Q: Builders and remodelers tend to see the shortage of qualified labor as their subcontractors’ problem to solve more so than their problem. Is that perception changing?
Most of the building contractors in this country are small businesses that employ fewer than five people. In fact, it is the subcontractors that provide most of the skilled labor. So they need skills training directly to employ professionals. But we must also work with state governments, local school districts, state boards of education, parents, counselors, and school administrators to change the rhetoric around our profession.
Did you know that the average plumber earns $50,000 a year? These are well-paying jobs. But, as I said earlier, it will take a coalition of groups to build the workforce.
Q: How can/should builders engage with HBI? What is their role?
A: Builders need to identify the problem in their area. Each area is different; however, polling shows we need carpenters, electricians, painters, plumbers, and almost all of the trades in most areas. Get involved. HBI’s unique Five Steps of Service—connect, assess, train, certify and place—supports our students through the process. Work with your local Home Builders Association and talk to your local community leaders. HBI can help also. Contact us directly and we can walk you through the steps. Reach out to firstname.lastname@example.org. Support from local business and industry is imperative. We have the resources to help, but if you don’t ask, you won’t resolve the problem.
Q: What are your overall goals as president and CEO in 2019 and in the longer term?
A: My goal is to continue to build HBI as the go-to skills training leader in our industry. We have a dedicated and passionate workforce. They believe strongly in our mission.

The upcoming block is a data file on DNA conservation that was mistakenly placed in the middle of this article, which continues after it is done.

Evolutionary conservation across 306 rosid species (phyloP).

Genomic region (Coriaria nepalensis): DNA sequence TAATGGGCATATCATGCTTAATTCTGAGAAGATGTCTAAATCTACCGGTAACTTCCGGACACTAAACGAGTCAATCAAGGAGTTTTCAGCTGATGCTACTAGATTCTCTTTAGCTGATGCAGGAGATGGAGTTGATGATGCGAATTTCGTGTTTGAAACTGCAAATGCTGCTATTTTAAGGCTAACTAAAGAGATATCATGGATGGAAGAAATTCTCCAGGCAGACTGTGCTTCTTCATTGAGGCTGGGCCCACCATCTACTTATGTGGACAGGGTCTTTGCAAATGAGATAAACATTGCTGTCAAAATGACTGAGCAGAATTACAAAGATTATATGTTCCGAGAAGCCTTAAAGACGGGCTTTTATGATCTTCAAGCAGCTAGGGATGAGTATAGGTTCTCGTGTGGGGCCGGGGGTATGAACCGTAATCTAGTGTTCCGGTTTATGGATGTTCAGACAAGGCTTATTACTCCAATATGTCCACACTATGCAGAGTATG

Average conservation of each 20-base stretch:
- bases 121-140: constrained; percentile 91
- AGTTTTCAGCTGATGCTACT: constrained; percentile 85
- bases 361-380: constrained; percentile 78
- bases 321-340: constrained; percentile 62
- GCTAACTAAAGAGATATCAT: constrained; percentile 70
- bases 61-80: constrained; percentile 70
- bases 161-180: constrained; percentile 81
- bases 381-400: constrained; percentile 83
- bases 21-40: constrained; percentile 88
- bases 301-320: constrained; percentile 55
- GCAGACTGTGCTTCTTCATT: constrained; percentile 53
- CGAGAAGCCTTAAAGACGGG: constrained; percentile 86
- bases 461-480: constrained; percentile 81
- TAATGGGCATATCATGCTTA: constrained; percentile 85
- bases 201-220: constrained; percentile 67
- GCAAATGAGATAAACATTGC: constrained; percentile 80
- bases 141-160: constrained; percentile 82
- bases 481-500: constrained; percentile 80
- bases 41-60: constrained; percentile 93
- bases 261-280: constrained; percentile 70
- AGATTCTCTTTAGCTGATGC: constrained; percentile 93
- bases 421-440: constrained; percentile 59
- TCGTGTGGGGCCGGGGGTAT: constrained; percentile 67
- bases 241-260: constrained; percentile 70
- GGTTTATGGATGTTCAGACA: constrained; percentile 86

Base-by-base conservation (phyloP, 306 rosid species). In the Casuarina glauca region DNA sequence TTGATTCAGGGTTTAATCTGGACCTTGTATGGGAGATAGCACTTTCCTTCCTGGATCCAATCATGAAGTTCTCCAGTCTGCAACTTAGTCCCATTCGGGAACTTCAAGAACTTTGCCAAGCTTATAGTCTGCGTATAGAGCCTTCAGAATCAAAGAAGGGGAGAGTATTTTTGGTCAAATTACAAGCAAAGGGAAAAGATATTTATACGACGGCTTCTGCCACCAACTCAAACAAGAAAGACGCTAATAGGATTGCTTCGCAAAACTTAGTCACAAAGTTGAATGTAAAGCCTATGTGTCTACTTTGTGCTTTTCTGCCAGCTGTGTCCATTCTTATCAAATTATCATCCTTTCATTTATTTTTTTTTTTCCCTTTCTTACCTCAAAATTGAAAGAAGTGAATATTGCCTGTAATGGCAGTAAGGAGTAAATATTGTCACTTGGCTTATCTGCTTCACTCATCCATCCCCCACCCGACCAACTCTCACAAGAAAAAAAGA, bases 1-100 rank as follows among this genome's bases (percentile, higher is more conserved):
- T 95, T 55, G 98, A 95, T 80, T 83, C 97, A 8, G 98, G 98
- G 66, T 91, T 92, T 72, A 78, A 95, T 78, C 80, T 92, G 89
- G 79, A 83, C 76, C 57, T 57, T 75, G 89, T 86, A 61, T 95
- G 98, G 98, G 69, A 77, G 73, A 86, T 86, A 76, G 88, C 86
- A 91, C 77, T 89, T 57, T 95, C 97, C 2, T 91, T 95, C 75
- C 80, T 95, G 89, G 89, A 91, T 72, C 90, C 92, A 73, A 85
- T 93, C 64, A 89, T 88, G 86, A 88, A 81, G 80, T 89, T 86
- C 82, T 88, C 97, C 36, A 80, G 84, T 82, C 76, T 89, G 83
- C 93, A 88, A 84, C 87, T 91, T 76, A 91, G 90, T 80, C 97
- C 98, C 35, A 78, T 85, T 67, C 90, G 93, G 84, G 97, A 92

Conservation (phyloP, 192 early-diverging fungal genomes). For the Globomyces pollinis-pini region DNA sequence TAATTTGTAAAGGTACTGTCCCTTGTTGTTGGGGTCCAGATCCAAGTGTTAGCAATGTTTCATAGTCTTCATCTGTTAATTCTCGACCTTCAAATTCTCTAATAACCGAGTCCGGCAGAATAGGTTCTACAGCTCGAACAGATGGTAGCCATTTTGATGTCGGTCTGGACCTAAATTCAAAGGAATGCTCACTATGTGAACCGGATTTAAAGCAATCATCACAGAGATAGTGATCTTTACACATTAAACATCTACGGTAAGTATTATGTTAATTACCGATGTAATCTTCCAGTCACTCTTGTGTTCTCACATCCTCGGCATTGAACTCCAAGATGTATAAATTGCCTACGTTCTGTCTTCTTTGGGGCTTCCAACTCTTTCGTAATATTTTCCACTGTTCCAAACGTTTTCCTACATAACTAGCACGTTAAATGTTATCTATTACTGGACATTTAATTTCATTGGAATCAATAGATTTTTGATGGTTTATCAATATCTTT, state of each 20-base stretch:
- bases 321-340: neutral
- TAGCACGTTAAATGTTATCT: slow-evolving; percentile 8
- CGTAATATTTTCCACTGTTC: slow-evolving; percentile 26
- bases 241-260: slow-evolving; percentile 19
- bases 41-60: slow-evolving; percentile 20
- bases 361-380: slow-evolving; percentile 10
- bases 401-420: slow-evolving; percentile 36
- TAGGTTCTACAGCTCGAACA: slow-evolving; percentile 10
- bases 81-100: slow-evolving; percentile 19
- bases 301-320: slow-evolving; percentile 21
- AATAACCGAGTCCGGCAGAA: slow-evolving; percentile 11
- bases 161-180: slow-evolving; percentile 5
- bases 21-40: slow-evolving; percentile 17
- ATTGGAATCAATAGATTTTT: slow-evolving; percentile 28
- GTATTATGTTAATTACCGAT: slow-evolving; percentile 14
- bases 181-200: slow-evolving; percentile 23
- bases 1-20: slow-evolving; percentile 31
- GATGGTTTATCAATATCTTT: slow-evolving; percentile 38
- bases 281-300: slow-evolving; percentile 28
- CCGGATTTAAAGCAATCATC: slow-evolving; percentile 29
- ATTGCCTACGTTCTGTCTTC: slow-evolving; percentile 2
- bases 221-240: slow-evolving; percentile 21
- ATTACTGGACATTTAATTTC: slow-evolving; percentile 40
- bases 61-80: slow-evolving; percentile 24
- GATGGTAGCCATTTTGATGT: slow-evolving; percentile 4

At a macro level, I want us to train 20,000 professionals a year. But at a more micro level, I want us to continue to provide the best curricula and learning tools the industry can offer. We need to get better at our delivery process. We need to become more well known, raising the awareness of our value to the community and industry. We need to continue to advocate for those desiring to enter the industry at the local, state, and federal levels. We need to assist in changing the cultural perception that our industry is “not worthy.” Forums like this will help as we move toward that goal.
Q: Concerning finding and recruiting certified instructors, is there a big enough pool of candidates? Is HBI having any difficulty bringing in teachers?
A: As I mentioned earlier, our workforce is aging and there is no doubt many of these jobs are hard on your body. So, after 30 years, some may want to slow down and share their expertise. “Don’t give me two fish to eat, teach me how to fish and I’ll eat forever.” We need to find those individuals willing to give back and train the next generation. There are still many teachers out there who have the skills to teach in the trades. The important part is to teach the teacher how to teach. Say that three times quickly! Having qualified well-trained instructors is critical to our success, so we are always looking for good men and women who desire a career teaching, preparing, and certifying individuals for careers in the construction industry.